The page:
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Re: "How DO we see the Masters?"

Sep 12, 1995 07:18 AM
by Eldon B. Tucker


>Generally, I got the feeling that
>intuitive responses to the Masters outweighed thinking and feeling.
>That is, the meaningfulness of the ideal gives
>inspiration, independently of the specifics of any particular
>Masters. ...

>It was widely agreed that no two people approach the
>subject from exactly the same point of view, and that the TS
>allows maximum space for the individual to develop his/her
>unique understanding.

What you write makes me think of an important aspect to teaching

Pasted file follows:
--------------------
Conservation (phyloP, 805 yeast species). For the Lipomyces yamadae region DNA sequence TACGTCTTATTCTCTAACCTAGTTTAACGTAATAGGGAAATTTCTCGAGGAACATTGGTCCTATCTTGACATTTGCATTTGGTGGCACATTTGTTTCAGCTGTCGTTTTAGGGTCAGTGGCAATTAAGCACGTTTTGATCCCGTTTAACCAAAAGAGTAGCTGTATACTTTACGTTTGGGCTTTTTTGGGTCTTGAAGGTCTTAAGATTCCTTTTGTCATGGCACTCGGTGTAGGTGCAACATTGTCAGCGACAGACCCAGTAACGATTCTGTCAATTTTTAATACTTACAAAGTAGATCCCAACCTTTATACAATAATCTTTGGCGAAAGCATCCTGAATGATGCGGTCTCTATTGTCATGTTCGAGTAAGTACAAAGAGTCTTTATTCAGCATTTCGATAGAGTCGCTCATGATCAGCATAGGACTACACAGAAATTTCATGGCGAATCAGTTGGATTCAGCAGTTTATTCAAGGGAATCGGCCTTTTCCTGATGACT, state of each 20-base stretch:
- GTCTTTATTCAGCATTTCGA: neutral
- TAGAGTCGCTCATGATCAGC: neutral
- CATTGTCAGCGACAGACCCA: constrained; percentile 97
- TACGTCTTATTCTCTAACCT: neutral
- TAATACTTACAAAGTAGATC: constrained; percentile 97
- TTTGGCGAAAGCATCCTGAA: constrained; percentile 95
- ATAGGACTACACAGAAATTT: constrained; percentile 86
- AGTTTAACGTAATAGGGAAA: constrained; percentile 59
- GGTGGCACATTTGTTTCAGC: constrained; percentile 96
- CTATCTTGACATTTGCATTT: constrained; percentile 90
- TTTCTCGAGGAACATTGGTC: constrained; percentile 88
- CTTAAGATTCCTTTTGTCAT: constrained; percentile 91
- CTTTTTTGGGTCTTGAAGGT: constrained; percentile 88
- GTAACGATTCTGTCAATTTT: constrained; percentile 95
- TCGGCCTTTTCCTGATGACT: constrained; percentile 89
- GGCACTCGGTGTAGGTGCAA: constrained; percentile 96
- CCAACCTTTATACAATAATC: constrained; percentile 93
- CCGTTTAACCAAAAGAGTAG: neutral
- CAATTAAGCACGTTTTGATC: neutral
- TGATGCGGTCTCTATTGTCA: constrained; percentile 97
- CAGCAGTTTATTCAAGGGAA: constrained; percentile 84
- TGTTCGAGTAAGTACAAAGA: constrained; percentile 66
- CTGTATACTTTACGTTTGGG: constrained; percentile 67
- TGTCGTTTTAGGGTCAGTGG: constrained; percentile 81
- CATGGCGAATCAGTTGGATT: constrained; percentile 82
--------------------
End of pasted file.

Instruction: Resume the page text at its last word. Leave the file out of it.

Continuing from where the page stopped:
Theosophy that we (or at least I) tend to forget at times. Based
upon a person's psychological temperament, the approach to teaching
them needs to be adjusted in an appropriate manner.

I'd consider each psychological slant on the Teachings to be like
the blind men feeling the elephant: one feels a leg and pictures
a trunk, another the trunk and pictures a snake, etc. A certain
perspective to Theosophy initially appeals to us. We need, though,
to see things from the other perspectives too, in order to eventually
get a unbiased view of the Teachings, to get a standpoint that is
not personality-centric. This doesn't mean putting down any one
approach, but somehow achieving a unified personal approach that
embraces all the different slants.

-- Eldon

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